“The bad guy can lure you to an isolated place. This is almost infinitely varied. Anything from offering a cheap, unlicensed cab to telling you that there is a beautiful shrine just down the alley that isn’t on the tourist maps. It’s hard to pass up. I have learned an incredible amount and had some great times because I was willing to be adopted by locals. With this one, watch for isolation. If they are taking you to the best local restaurant, you should see more people as you approach, not less.”– Rory Miller
Every location you visit is likely to have a few specific scams that con artists like to pull on people visiting the area. If you are unfamiliar with the local scams, check your travel guidebook or ask the staff at your hotel. You could even do an internet search on “scams in (your location).”
The majority of scams targeting travelers (either domestic or beyond) have at least some verbal component. The con artists use words to either reassure the victim or to close distance. Shawn Smith, in his book “Surviving Aggressive People” classifies these verbal interactions as “testing rituals.” The testing rituals all have the following similar characteristics:
– Talking too much
– Contradictions between words and actions or behaviors
– Triggering your intuition (this doesn’t feel right)
As a reliable general guideline, any time you are engaged in conversation with a stranger and you notice one or more of those characteristics in the conversation, you should expect that you are being scammed.
Another quick scam identifier is when the scam artist hands you something. This is always bad. Don’t ever accept anything that a stranger hands you on the street. At best, it will be a “gift” to guilt-trip you into donating money for the scam artists’ “charity.” At worst, it could be a set up for a robbery.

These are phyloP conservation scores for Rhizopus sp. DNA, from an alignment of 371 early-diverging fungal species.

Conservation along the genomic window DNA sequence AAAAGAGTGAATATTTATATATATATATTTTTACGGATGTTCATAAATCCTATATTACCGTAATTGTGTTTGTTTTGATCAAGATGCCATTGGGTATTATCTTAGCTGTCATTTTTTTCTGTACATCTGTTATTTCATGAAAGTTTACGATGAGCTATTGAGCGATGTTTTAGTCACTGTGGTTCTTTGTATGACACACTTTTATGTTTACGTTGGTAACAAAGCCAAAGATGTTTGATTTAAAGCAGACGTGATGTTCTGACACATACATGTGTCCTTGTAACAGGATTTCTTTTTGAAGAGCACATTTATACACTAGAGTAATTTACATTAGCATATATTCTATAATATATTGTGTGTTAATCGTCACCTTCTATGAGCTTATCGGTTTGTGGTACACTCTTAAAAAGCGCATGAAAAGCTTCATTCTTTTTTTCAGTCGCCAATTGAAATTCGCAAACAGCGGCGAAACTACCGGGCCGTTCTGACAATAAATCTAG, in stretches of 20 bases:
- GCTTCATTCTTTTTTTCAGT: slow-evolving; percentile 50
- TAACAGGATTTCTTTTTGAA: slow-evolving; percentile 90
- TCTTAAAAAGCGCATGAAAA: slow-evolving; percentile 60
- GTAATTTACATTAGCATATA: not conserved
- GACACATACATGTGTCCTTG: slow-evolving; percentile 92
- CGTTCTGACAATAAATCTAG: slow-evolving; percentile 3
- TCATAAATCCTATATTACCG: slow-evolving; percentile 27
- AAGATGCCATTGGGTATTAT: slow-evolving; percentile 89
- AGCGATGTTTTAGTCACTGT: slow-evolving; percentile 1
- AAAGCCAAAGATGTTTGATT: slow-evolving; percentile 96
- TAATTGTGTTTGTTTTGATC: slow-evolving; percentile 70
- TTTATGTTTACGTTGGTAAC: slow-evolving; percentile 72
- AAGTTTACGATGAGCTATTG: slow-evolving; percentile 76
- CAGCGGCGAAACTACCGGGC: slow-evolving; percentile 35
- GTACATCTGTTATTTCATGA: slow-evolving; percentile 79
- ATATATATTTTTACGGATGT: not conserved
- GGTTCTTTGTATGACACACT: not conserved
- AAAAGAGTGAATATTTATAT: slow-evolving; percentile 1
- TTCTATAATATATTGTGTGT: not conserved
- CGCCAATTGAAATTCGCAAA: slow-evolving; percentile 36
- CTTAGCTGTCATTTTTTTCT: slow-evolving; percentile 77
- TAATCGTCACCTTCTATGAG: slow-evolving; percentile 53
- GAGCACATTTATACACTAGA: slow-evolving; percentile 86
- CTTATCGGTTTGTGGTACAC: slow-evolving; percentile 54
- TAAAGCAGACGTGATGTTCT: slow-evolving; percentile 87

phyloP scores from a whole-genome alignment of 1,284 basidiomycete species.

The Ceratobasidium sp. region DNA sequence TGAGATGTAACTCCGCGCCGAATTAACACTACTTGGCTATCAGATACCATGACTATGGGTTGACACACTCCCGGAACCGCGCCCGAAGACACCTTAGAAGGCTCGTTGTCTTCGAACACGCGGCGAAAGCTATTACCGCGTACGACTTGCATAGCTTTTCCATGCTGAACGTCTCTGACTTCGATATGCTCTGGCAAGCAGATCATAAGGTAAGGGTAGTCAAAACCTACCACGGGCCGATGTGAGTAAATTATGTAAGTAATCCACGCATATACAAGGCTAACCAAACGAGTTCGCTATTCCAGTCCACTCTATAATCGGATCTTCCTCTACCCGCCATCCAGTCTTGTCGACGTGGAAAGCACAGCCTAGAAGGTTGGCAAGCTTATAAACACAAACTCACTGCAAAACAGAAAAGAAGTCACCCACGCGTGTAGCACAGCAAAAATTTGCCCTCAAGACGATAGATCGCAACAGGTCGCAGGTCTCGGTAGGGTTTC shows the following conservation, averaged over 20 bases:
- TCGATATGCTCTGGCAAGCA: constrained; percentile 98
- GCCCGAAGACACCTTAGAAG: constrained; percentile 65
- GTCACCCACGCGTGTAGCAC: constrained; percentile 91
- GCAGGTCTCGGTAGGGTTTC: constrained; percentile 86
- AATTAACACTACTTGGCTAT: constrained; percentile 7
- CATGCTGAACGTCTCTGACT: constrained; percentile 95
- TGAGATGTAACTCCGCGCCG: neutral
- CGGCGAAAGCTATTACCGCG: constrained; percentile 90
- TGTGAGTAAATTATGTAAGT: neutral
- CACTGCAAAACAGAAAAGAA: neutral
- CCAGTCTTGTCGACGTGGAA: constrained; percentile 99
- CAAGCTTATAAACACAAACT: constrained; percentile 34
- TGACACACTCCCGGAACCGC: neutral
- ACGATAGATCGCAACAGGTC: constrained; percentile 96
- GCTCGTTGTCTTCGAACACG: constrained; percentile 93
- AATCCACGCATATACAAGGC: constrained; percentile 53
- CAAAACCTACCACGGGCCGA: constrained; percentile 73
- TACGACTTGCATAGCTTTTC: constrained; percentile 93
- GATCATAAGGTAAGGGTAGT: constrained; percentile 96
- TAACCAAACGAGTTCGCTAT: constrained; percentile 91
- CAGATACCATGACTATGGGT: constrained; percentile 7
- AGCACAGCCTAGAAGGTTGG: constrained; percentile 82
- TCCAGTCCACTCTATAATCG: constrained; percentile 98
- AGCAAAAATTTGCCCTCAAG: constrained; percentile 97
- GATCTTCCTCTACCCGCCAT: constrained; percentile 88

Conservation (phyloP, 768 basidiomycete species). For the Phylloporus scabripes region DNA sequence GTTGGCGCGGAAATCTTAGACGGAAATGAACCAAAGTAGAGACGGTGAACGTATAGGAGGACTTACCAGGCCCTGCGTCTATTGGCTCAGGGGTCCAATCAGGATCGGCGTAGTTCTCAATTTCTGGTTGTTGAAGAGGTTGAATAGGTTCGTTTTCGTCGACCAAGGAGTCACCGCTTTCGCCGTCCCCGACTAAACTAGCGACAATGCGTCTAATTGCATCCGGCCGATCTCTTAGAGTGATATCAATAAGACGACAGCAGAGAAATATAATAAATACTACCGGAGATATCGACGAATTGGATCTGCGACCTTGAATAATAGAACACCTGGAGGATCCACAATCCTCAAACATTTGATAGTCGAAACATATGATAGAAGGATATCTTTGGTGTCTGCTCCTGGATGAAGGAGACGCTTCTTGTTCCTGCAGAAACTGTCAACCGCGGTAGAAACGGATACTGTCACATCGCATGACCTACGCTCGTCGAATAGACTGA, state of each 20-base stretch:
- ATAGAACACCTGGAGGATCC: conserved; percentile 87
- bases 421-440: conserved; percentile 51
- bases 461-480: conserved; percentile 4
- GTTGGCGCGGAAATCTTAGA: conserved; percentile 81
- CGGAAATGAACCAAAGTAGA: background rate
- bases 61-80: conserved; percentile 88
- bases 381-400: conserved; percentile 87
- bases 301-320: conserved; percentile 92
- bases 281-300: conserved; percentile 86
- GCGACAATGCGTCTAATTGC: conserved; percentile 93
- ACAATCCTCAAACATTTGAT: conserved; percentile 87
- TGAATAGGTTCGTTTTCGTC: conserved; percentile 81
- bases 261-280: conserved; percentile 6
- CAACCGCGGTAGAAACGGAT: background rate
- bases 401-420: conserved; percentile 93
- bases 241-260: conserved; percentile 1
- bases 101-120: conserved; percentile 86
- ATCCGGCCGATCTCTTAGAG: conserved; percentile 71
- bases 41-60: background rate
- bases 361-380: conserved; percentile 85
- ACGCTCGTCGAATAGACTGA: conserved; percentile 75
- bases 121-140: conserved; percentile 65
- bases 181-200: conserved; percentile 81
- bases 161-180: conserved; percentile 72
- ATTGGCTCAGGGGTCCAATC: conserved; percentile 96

I’ve seen that happen in tourist areas of Thailand where scam artists will dress up like fake Buddhist monks and hand travelers cheap “prayer beads” with a request for a donation, usually to support an orphanage. Besides prayer beads, this scam often targets women with small bracelets, flowers, or even herbs. The con artist will give the traveler a single flower or a sprig of rosemary and then demand an exorbitant price. He will make a scene if you don’t pay for it.
This scam could end up costing you serious cash if the scammer hands you something valuable and claims that you broke it and demands payment. Some of the scammers will even have corrupt cops working nearby to pressure you into paying for the “broken” valuable.
The best non-specific scam avoidance advice is to avoid accepting any item given to you by a stranger in public. If approached by a scam artist who uses any of the “testing rituals” identified above, you should walk away. Be rude if necessary. Keep your hands in your pockets.
You should also avoid giving any information about where you are from, where you are staying, or what type of work you do. All of this information can be used later to construct more elaborate cons.
If the con man isn’t working on a long-term scheme, these simple questions become introductions to the testing rituals I mentioned above. Most people will answer questions from a stranger on the street. You shouldn’t. Just stay quiet and keep walking. Avoid verbally engaging with people you don’t know or with anyone who initiates conversations with you in public in an uninvited manner.
Those three pieces of advice will keep you safe from most scams. If you want some more information about common ruses, check out my travel safety book Choose Adventure. I could never possibly detail every scam you may experience, but in the book, I attempt to explain all of the common hustles that have been foisted upon either me or my travel companions over the years
I’ll follow Choose Adventure with a shorter book focusing solely on common travel scams and how to avoid them. Look for it in the near future.